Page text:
William Faulkner's The Yellow Wallpaper

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“The Yellow Wallpaper” “The Yellow Wallpaper” is a story that explores the advancing depression and psychosis of a woman during a time in which women had few rights and were given little respect. The overall theme of this piece is to explore the gender roles of women during the nineteenth century. The Victorian era was one of extreme restrictions on the economic status as well as the individuality and sexuality of women. Perhaps the most important aspect of this story is the author’s use of symbolism to allow the reader to draw their own conclusions about the dynamic of the main character’s relationship with her husband, as well as her mental state. One aspect of the story that is striking relates to the fact that the entire piece is…show more content…
It is complete with beautiful parlors and gardens and yet several aspects of the house call into question whether it is in fact a house, or a former institution. In the 19th century, a number of women were committed to mental institutions for questionable reasons that mainly stemmed from the prevailing social attitudes towards women. “Women with symptoms were later diagnosed insane for reasons such as religious excitement, epilepsy, and suppressed menstruation.” (Qtd. In Pouba and Tianen. Paragraph 1) There are numerous descriptions that point to the fact that she could perhaps be staying in an old asylum. She is not allowed to leave her room and her husband has taken extreme control over all activities in her daily life. There is a maid, or perhaps a nurse, who tends to her and when you look down the hall there is a gate that locks doing down the stairs. She spends her days looking outside of her window, which is also barred so that she cannot get out. She is trapped within a world that has been created for her by her husband in the interest of “keeping her safe.” No matter how she remarks on the beauty of the house she always refers back to the same feeling that “there is something queer about…show more content…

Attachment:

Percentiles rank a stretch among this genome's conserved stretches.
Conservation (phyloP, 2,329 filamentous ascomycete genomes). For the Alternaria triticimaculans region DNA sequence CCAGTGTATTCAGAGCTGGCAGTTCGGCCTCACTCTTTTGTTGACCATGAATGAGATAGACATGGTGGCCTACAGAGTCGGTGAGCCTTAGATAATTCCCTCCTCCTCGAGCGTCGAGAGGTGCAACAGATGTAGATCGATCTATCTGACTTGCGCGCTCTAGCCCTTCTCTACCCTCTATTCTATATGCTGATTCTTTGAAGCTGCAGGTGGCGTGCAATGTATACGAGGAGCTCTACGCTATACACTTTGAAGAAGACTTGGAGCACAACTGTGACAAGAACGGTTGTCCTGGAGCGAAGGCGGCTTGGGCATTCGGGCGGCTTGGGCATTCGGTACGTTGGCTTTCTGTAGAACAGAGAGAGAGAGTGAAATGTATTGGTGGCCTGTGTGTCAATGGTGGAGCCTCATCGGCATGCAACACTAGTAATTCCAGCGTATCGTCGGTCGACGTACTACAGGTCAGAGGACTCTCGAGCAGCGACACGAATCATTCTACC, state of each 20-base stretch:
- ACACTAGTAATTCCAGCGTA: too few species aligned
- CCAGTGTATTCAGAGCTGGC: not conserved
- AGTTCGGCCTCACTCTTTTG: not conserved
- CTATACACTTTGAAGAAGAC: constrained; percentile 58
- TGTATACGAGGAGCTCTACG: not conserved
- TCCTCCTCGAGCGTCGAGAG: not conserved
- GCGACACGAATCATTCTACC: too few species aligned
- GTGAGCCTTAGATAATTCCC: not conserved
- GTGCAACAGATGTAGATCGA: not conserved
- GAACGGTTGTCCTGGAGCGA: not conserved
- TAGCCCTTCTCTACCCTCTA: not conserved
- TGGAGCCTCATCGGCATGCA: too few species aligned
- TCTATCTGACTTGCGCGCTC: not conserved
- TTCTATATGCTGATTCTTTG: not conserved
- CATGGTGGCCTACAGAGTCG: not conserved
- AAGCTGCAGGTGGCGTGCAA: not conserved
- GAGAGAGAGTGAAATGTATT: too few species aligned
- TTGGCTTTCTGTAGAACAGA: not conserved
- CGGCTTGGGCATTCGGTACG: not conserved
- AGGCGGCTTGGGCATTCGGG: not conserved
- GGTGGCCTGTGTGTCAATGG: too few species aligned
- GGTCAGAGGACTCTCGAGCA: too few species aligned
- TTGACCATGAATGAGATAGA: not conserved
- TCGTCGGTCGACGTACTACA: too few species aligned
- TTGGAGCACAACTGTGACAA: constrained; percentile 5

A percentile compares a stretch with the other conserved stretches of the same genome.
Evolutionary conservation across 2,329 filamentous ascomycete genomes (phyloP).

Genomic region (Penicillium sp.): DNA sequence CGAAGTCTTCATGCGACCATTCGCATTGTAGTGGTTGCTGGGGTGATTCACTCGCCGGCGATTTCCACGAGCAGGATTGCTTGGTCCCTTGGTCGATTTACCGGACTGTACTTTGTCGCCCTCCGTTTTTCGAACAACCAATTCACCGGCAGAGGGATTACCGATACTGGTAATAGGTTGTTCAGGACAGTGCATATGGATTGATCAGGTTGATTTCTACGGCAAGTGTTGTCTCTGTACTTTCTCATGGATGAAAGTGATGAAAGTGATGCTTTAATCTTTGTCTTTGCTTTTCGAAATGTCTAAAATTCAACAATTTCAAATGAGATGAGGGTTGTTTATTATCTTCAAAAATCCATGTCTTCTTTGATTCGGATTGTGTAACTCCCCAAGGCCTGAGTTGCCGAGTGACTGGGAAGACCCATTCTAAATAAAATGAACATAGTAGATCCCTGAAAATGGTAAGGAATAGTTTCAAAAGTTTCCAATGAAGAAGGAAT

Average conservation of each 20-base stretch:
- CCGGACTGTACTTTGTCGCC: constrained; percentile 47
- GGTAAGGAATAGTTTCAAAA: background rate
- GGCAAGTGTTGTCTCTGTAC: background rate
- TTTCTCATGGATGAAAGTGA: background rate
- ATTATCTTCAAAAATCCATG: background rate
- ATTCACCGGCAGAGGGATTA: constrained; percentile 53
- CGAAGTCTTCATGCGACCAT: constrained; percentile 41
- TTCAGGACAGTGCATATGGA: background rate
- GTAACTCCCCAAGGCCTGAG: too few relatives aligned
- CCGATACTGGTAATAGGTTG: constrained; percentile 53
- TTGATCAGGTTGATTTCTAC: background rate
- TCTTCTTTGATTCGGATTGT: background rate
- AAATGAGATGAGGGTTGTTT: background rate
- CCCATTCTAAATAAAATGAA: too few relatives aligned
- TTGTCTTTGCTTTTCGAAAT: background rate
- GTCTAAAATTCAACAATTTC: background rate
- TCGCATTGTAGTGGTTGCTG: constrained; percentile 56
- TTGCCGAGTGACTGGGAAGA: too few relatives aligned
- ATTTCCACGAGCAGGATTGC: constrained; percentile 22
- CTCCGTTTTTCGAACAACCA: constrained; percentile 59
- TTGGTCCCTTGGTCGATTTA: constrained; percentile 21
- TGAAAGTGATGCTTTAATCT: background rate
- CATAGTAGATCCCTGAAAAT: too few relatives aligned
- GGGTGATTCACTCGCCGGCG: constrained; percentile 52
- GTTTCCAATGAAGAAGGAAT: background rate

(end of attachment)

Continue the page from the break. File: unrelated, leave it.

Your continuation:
After the original release of “The Yellow Wallpaper” in The New England Magazine in 1891, her intent and purpose for writing this story was called into question. Several physicians protested it and claimed that it would drive people mad just from reading it. Gilman set out to explain her reasoning by describing her own experience with a doctor during her treatment for a nervous disorder. The doctor told her to life a domestic life in which she had some sort of mental stimulation two hours a day but “to never touch pen, brush or pencil ever again.” (Qtd. In Gilman. Paragraph 4) She followed his recommendation for three months and found herself to be on the verge of a major nervous breakdown. Afterwards she set out to write “The Yellow Wallpaper” to show what it is like to be slowly slipping into madness as a result of the resting cure being prescribed at the time. She sent a copy of the story to her physician but never heard back from him, although she did find that upon reading it he changed his methods of prescription of nervous illnesses. (Gilman. Paragraph 9) Gilman’s life ended at age 75 when she committed suicide after discovering that she had an inoperable form of
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